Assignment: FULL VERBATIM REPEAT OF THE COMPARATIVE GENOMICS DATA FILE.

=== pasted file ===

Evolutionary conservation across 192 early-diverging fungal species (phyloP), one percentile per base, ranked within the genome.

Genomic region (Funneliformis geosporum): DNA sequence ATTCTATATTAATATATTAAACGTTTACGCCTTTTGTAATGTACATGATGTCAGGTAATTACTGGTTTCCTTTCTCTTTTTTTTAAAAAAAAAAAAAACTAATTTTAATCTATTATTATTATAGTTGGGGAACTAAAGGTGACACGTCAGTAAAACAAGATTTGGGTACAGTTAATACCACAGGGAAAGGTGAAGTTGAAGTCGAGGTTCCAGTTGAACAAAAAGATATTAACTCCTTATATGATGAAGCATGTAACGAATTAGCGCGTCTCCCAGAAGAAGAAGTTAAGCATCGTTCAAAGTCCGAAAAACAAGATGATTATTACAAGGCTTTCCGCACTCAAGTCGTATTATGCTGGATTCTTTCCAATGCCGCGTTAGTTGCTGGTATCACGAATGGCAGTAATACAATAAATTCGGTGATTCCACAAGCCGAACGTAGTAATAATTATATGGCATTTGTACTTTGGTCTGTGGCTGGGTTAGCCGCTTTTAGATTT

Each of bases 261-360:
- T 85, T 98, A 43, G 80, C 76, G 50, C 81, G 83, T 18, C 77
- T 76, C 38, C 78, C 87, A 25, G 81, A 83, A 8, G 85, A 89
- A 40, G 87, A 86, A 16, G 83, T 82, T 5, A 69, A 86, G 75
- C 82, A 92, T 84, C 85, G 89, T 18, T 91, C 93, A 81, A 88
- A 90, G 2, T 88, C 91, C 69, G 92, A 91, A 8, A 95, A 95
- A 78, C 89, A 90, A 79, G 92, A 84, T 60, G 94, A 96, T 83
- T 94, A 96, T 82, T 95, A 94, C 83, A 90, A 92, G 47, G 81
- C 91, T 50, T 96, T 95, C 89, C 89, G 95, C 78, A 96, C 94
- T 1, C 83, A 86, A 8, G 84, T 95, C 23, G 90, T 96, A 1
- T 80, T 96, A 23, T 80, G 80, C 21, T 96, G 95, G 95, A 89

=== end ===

Evolutionary conservation across 192 early-diverging fungal species (phyloP), one percentile per base, ranked within the genome.

Genomic region (Funneliformis geosporum): DNA sequence ATTCTATATTAATATATTAAACGTTTACGCCTTTTGTAATGTACATGATGTCAGGTAATTACTGGTTTCCTTTCTCTTTTTTTTAAAAAAAAAAAAAACTAATTTTAATCTATTATTATTATAGTTGGGGAACTAAAGGTGACACGTCAGTAAAACAAGATTTGGGTACAGTTAATACCACAGGGAAAGGTGAAGTTGAAGTCGAGGTTCCAGTTGAACAAAAAGATATTAACTCCTTATATGATGAAGCATGTAACGAATTAGCGCGTCTCCCAGAAGAAGAAGTTAAGCATCGTTCAAAGTCCGAAAAACAAGATGATTATTACAAGGCTTTCCGCACTCAAGTCGTATTATGCTGGATTCTTTCCAATGCCGCGTTAGTTGCTGGTATCACGAATGGCAGTAATACAATAAATTCGGTGATTCCACAAGCCGAACGTAGTAATAATTATATGGCATTTGTACTTTGGTCTGTGGCTGGGTTAGCCGCTTTTAGATTT

Each of bases 261-360:
- T 85, T 98, A 43, G 80, C 76, G 50, C 81, G 83, T 18, C 77
- T 76, C 38, C 78, C 87, A 25, G 81, A 83, A 8, G 85, A 89
- A 40, G 87, A 86, A 16, G 83, T 82, T 5, A 69, A 86, G 75
- C 82, A 92, T 84, C 85, G 89, T 18, T 91, C 93, A 81, A 88
- A 90, G 2, T 88, C 91, C 69, G 92, A 91, A 8, A 95, A 95
- A 78, C 89, A 90, A 79, G 92, A 84, T 60, G 94, A 96, T 83
- T 94, A 96, T 82, T 95, A 94, C 83, A 90, A 92, G 47, G 81
- C 91, T 50, T 96, T 95, C 89, C 89, G 95, C 78, A 96, C 94
- T 1, C 83, A 86, A 8, G 84, T 95, C 23, G 90, T 96, A 1
- T 80, T 96, A 23, T 80, G 80, C 21, T 96, G 95, G 95, A 89